However beautiful the strategy, you should occasionally look at the results. Winston Churchill Your Operating Strategy must drive the four key elements of Business Transformation: Customers, Process, People and Technology.  Keeping these in balance improves the delivery of dollar benefits. Whatever your Operating Strategy may be, any attempt to change the status quo must first start with a clear understanding of what the customer wants and how they want it.  Business processes must deliver exactly what the customer wants.  Engaging people throughout a change initiative gives them ownership of the solution.  Technology enables the automation of processes and business rules. So what is your Operating Strategy? Do you need to stabilise your operations for an expansion into, say, Asia? Do your current operations provide the platform into which to integrate an acquisition? Do your customers find it difficult to do business with you? Perhaps your customers are not receiving the quality of product or service that they expect?  Is delivery timely? Are you looking to reduce total operating costs? Are you looking to improve the flexibility or scope of your products without increasing the overall cost and so offer more to your customers (hence increase revenue and margins) Activation Do your current business transformation initiatives contribute to achieving the objectives of your strategy? Assess how each of your business transformation initiatives utilises each of the four elements: customer, process, people and technology.  Are one or more of these elements not considered sufficiently? What gaps remain in your Operating Strategy after all your current initiatives have been considered?   Resources “Strategy Maps”, Robert Kaplan and David Norton, Harvard Business School...

Five Reasons Why 80% of Business Transformation Efforts Fail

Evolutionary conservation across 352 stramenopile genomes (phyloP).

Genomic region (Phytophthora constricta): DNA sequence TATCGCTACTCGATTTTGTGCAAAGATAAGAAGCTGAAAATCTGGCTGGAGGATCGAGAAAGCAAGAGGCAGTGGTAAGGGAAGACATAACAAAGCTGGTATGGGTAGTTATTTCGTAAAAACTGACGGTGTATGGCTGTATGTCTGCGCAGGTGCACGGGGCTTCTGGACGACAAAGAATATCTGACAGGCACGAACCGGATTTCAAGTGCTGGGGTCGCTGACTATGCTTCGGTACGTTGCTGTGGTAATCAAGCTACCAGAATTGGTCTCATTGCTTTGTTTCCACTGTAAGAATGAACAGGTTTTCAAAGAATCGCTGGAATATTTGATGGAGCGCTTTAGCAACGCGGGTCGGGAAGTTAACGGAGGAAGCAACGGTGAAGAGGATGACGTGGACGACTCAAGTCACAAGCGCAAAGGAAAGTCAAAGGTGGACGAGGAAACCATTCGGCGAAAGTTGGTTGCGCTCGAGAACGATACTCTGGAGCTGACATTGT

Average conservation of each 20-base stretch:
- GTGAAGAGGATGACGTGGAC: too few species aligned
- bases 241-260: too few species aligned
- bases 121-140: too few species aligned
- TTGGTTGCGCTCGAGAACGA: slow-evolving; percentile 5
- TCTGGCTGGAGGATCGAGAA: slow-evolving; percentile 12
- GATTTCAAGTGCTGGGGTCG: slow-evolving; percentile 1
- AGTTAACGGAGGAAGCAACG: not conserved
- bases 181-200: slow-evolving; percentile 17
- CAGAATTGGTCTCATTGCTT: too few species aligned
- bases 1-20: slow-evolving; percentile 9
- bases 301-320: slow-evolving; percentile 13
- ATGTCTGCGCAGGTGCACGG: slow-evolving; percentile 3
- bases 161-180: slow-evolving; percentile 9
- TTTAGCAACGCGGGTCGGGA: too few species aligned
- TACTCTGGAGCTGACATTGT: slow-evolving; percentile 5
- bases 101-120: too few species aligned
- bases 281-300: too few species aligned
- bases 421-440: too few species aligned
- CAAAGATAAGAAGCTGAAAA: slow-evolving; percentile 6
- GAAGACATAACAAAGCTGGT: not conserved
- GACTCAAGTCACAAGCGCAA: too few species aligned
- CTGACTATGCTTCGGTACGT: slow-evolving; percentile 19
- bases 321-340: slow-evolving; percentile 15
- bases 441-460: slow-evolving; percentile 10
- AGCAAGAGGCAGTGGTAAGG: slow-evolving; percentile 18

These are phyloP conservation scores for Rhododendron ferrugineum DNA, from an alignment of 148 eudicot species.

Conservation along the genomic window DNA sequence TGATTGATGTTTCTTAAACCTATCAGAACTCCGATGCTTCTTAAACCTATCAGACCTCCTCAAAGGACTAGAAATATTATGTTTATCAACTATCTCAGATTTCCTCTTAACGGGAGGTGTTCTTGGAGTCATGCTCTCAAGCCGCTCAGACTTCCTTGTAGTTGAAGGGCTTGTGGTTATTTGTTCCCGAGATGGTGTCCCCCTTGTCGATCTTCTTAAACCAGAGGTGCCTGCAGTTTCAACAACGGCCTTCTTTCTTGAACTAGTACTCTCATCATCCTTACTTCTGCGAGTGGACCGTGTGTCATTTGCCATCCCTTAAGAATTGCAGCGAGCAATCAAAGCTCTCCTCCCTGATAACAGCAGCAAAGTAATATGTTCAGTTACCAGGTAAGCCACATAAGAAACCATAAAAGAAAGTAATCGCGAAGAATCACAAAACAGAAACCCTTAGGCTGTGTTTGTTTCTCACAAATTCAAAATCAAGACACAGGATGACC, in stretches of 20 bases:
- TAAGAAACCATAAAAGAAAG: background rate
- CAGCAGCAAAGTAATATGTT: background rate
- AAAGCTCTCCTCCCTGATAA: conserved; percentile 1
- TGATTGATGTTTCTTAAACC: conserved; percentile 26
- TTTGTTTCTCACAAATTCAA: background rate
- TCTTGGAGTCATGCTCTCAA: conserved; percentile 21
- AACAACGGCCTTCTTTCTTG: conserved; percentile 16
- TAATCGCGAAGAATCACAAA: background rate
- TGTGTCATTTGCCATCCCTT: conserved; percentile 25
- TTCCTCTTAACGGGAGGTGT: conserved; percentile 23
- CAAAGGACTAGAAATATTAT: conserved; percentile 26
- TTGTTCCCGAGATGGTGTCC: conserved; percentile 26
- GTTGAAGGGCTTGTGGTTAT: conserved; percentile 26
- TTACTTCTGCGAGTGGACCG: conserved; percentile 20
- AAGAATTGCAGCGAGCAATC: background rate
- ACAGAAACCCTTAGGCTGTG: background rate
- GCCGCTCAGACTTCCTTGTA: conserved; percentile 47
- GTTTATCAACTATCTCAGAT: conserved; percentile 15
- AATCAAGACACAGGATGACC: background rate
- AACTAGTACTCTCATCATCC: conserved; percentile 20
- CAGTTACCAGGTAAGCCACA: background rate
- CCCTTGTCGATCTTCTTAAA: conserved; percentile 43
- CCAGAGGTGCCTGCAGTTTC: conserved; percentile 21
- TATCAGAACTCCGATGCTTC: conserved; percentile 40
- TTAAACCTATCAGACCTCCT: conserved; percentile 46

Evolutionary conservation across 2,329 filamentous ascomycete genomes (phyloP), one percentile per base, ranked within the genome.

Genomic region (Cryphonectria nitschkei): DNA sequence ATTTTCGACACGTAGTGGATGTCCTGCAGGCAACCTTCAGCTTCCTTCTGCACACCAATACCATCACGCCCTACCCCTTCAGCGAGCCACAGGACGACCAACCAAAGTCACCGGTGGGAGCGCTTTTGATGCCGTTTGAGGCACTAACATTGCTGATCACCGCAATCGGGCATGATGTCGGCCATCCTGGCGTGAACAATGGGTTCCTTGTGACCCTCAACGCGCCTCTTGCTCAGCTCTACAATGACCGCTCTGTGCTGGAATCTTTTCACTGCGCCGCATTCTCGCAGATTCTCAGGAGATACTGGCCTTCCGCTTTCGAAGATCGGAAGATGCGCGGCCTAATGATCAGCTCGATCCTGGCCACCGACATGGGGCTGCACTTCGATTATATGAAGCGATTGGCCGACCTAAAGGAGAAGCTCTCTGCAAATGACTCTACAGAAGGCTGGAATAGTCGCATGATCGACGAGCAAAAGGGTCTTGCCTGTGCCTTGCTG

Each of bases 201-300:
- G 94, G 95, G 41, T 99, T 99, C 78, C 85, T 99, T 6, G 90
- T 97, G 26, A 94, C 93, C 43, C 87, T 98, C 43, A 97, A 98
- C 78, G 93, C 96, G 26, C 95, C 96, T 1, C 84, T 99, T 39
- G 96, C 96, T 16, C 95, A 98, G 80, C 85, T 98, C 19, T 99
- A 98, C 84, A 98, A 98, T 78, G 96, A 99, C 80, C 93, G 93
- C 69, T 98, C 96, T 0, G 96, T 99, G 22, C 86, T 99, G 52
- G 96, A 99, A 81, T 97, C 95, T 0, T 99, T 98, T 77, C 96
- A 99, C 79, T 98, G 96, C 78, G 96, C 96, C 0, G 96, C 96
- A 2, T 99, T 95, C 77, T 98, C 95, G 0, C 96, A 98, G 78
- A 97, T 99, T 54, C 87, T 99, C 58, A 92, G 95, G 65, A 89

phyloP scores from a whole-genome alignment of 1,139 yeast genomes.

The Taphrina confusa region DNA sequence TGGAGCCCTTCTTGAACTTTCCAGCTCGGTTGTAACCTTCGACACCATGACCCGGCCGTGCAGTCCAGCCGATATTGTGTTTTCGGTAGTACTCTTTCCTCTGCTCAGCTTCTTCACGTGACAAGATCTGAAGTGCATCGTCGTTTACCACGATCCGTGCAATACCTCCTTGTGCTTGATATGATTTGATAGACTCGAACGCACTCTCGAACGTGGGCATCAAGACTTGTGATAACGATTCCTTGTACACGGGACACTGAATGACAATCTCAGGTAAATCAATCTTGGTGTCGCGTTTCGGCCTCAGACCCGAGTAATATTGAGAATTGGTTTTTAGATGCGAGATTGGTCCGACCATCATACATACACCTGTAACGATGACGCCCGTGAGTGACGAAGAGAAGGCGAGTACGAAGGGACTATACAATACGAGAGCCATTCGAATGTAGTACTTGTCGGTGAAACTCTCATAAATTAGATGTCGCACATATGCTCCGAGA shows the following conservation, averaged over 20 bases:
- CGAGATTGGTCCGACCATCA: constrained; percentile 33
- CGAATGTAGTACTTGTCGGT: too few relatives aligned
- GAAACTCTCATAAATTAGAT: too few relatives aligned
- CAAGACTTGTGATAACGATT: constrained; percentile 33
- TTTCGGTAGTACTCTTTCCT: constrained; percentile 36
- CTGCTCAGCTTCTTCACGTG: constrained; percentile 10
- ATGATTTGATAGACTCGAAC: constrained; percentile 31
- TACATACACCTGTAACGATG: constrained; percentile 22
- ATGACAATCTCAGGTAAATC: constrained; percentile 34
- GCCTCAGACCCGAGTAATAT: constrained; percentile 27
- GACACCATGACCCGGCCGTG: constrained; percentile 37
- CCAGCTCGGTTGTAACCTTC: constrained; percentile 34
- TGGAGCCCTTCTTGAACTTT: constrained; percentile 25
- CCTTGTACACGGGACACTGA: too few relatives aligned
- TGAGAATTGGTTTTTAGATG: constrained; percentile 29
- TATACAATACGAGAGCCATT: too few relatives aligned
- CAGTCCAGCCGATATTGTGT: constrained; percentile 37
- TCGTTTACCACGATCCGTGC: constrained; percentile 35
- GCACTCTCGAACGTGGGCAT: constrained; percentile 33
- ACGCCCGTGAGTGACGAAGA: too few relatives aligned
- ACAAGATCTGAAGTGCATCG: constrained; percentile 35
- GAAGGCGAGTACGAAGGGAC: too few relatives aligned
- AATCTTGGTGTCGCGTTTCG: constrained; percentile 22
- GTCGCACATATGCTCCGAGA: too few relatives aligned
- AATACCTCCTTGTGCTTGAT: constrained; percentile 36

Those that implement the plans must make the plans. Patrick Hagerty, Founder, Texas Instruments CEOs initiate Business Transformation projects with all the right intentions.  Perhaps the cost structure is too high, the customer finds it difficult to deal with us or we need to standardise our operations for upcoming mergers.  Whatever the reason, business transformation is now acknowledged to be a strategic tool within the CEO’s arsenal. So why does study after study show that between 60% and 80% of transformations either fail to deliver their objectives or simply fail outright and are cancelled?  Why do extremely complex projects, such as landing a man on the moon or building the Sydney Harbour Tunnel, succeed while the transformation of a company of 500, 1,000 or 2,000 employs fails?  Reasons can include: Culture. The transformation is at odds with the organisation’s values, norms and behaviours and threatens the status quo.  Resistance to change may be overt or covert. Lack of Process-Centric Approach. An organisation’s business processes define what it does and delivers.  The McDonaldisation of the enterprise gives certainty that the customer is receiving the right product or service. Lack of Buy-In From Key Stakeholders. WIIFM – What’s In It For Me?  The needs of the stakeholders must be addressed.  The critical, supervisor level is often insufficiently engaged. Technology-Led. Technology is a tool, as are a hammer and a forklift.  Tools alone do not improve the bottom line or customer service.  They enable business processes that do. Insufficient Funding. A lack of rigour in the business case may underestimate the true cost of the transformation.  Underfunded transformations usually cut critical, people...